A large varied and interesting family garden, some of which is well established and some which is relatively new after a beech hedge was removed and new borders created six years ago. Planting is of mixed shrubs and herbaceous perennials, fruit trees and vegetable section and an interesting water feature. Paul Bellamy will be demonstrating his wood turning. There is a display about the development of Packington Pork. Wheelchair access is limited.
Fame at last!! The Gardeners World programme showing our garden in Autumn colour finally went out last October, followed by over 1,000 people visiting on our charity open day for St Giles Hospice in November. Well Monty said he was impressed anyway. Many local people gave up and went home as they couldn’t park! So now is your chance to visit us on quieter days during the Barton Garden Festival. There are more than Acers to see, with perennials and ornamental grasses featuring in our new planting schemes and a history of how the garden evolved if you want to know. Michele has propagated lots of Zantedischias (Arum lilies) that will be for sale as they seemed very popular last year. We are a little way out of the village in Woodhouses, but the bus will get you here and back from the village. It’s worth the effort. There is a gravel drive but once that has been negotiated much of the garden can be accessed by wheelchair.
The first plants were put in to the ground, newly cleared of mature trees and their roots, only a year ago. The garden area is surrounded by woodland and meadow on all sides and is planned to sit harmoniously in those surroundings. I took for my inspiration Piet Oudolf, a Dutch designer whose gardens are planted in swathes and waves, big and bold. Grasses and perennials predominate, which means the garden is at its best in high Summer and Autumn, whereas the woodland comes to life in early Spring when primroses and daffodils make a wonderful show, followed by bluebells. The garden surrounds a substantial pond that has, over the last year, become home to various water insects, dragonflies, newts and frogs. Many ‘wild’ areas and hibernaculum have been created to encourage the wildlife. Plants have been chosen to support the declining bee and butterfly populations. Bird and bat nesting boxes and feeding stations have also been provided. There will be an opportunity to buy the various perennials and shrubs featured in the garden including many roses. The house and garden are up a single track lane from the main street so it is not possible to take your own vehicle. The bus will transport you from the village and back or walk up the drive from the main road about 500 metres.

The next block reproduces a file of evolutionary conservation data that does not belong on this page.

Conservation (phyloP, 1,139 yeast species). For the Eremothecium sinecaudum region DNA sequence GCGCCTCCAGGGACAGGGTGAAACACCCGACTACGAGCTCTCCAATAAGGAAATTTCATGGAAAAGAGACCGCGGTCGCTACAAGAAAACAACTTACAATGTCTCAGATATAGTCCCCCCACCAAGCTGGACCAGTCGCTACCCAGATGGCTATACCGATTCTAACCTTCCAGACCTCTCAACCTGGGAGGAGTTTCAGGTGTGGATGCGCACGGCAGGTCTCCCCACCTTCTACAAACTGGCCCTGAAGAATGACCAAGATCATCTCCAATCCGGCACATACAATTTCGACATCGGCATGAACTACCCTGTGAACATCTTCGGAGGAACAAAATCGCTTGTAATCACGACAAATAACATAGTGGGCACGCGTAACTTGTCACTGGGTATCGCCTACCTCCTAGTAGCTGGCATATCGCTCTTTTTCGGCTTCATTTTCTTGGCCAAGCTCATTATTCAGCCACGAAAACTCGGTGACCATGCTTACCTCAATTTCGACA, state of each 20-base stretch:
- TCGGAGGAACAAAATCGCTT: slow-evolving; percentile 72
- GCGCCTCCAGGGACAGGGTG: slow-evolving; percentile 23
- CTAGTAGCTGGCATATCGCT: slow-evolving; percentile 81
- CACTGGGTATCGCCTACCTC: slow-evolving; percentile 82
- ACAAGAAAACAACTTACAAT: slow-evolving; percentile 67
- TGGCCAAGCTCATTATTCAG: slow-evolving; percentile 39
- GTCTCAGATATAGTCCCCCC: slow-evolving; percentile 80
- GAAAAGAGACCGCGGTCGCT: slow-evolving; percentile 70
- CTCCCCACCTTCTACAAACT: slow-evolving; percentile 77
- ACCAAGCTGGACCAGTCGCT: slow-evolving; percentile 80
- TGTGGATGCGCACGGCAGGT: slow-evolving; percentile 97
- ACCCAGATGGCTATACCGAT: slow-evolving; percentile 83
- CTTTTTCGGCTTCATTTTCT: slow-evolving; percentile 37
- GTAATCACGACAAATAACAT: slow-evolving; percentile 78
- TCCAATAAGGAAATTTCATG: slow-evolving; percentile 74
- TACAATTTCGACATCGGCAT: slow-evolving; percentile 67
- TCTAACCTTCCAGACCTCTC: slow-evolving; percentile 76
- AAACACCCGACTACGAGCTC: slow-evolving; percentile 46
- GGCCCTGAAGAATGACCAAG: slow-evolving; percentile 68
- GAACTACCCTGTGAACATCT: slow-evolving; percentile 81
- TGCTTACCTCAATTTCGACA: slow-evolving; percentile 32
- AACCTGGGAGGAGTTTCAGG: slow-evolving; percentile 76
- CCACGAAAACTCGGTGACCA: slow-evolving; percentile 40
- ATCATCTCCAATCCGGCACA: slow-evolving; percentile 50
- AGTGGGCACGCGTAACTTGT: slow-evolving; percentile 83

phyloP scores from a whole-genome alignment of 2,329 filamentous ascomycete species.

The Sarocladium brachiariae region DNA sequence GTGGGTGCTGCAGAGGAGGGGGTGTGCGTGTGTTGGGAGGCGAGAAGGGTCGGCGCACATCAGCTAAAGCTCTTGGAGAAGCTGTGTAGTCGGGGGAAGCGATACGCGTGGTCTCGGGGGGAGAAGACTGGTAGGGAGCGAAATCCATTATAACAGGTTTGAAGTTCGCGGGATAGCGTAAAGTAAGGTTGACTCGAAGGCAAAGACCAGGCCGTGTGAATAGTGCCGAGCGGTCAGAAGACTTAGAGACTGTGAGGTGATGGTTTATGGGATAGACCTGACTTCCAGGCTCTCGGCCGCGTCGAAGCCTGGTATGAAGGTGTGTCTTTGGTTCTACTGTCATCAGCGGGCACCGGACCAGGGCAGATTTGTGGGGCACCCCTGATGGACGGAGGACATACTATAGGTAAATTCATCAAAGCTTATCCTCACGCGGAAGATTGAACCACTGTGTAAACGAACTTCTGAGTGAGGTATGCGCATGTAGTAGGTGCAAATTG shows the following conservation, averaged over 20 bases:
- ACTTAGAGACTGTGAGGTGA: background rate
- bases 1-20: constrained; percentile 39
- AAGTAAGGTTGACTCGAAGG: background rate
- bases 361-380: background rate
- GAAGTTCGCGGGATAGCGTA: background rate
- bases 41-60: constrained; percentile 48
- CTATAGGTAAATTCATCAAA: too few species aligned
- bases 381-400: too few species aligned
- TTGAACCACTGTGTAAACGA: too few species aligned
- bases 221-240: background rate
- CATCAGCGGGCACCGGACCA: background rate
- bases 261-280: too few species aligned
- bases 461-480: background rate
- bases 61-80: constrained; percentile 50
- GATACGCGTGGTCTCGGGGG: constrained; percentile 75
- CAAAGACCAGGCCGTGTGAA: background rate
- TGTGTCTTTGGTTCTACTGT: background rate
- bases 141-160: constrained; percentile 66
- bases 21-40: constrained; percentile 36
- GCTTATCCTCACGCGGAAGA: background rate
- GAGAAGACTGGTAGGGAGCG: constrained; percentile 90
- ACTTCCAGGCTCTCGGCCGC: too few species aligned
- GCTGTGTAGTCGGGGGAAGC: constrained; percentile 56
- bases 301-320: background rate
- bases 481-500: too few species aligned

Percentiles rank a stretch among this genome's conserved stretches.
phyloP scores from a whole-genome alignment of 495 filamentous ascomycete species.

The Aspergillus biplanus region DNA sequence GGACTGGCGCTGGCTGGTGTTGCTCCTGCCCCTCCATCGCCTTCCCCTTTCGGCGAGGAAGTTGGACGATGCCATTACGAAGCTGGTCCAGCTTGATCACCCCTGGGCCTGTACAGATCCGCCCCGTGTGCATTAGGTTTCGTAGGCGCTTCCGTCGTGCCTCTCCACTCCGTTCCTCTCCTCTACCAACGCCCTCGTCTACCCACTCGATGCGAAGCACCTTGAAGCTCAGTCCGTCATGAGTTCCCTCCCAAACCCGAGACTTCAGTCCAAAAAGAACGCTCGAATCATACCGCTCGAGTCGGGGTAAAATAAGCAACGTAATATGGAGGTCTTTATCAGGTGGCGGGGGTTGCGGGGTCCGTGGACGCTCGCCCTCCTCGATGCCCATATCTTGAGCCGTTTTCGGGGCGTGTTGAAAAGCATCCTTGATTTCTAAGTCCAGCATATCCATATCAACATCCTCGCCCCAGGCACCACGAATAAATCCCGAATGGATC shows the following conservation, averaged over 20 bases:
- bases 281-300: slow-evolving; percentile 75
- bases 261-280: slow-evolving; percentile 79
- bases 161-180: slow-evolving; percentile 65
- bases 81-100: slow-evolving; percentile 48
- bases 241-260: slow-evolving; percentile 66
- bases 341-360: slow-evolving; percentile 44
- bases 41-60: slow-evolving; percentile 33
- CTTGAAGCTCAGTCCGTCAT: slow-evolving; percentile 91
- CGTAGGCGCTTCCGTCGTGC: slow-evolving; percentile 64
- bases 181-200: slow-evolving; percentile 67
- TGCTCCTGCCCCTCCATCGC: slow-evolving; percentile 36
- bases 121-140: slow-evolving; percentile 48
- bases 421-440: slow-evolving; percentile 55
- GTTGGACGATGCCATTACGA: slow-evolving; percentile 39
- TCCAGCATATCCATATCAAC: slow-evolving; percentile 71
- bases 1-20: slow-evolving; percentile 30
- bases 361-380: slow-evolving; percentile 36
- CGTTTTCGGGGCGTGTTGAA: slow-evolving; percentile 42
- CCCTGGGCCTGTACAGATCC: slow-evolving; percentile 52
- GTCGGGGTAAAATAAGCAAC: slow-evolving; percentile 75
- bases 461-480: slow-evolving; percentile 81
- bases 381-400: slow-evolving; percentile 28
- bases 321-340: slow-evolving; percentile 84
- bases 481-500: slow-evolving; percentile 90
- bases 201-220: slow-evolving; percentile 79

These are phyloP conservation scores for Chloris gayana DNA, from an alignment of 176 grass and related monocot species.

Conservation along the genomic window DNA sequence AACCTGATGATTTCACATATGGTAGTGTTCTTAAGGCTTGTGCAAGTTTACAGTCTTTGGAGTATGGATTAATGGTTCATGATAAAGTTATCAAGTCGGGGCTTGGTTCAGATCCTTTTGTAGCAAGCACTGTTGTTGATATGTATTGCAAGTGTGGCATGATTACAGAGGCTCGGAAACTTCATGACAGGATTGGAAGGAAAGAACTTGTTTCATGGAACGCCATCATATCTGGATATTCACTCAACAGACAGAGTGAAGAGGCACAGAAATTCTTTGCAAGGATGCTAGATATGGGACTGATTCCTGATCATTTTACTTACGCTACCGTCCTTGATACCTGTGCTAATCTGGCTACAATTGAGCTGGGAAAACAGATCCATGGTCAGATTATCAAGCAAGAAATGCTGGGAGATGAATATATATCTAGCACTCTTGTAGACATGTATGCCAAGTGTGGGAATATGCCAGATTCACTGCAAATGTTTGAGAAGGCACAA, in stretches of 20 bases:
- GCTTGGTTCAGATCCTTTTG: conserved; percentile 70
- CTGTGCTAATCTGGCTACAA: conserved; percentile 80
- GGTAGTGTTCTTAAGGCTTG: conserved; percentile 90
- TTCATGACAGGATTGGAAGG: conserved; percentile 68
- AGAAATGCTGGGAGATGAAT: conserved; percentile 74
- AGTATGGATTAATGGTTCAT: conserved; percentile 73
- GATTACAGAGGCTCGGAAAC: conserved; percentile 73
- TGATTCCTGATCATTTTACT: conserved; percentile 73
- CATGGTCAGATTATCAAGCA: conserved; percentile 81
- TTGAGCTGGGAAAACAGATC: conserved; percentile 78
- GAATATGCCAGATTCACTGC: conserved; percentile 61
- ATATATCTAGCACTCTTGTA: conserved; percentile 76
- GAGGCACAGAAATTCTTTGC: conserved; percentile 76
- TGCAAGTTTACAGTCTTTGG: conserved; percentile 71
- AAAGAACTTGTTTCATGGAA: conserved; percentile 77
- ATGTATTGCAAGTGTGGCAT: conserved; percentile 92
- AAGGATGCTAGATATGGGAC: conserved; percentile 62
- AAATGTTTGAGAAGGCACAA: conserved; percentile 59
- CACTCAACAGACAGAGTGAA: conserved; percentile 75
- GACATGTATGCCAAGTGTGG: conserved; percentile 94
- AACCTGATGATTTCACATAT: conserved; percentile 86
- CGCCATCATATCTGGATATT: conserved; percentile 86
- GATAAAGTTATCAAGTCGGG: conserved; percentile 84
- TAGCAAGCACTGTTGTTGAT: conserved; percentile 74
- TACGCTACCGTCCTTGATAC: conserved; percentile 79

We have been in living in our home for over thirty years and in that time our garden has evolved from being rather plain to a varied mix of different planting. The garden has undergone yet further changes in the last year and the new walled area is becoming more established with herbaceous plants settling in. Also, we now have a recently constructed arbour in our shady area, plus the addition of a new arch that has been planted up in recent weeks. John's Austin Healey is still in the process of being renovated, however progress has been good and those of you who had seen it last year should see quite a difference. Garden is mostly wheelchair friendly.
Welcome to our mature garden, overlooking farmland to the rear. Herbaceous and perennial plants are to be found bordering the neat lawns. Sweet peas, fragrant smelling roses and clematis climb the trellises. Last year unfortunately we lost our Acer Garnet after 40 years, so some replanting with more delphiniums has taken place. Hanging baskets on the pergola contain tumbling tomatoes and flowers, along with many floral tubs which are a delight. A stumpery with many unusual hostas and ferns are on the shady side of the garden. There will be plants for sale including many miniature hostas and heucheras. This garden will open at 12.00 for you to enjoy a delicious lunch, snacks or afternoon tea, with homemade cakes and desserts, served in the conservatory of the garden. To reserve a table ring 01283 716291. All proceeds from the plants and refreshments go to Diabetes UK Wheelchair access and on road parking is available. This will be our last year of opening. We look forward to your support.
Six years ago the Vicarage Garden was a field surrounded with brambles and bracken. It was divided in two by a tall beech hedge, eight feet wide and as high as the house. Before we moved in the hedge was removed. Since then we have cleared all the brambles and bracken and slowly added flower beds and a small amount of trellising and fencing. This year’s project has been to clear and seed the area under the oak tree and form a flower bed with a woodland feel. The garden has been created on a budget and most of the plants are cuttings from our previous garden or have been generously donated by friends and neighbours. The green house and raised vegetable beds were built by our boys, and are productive. The garden continues to evolve and it is very much a work in progress. Come and enjoy teas and homemade cakes in the garden with music provided by Barton Fiddle Folk.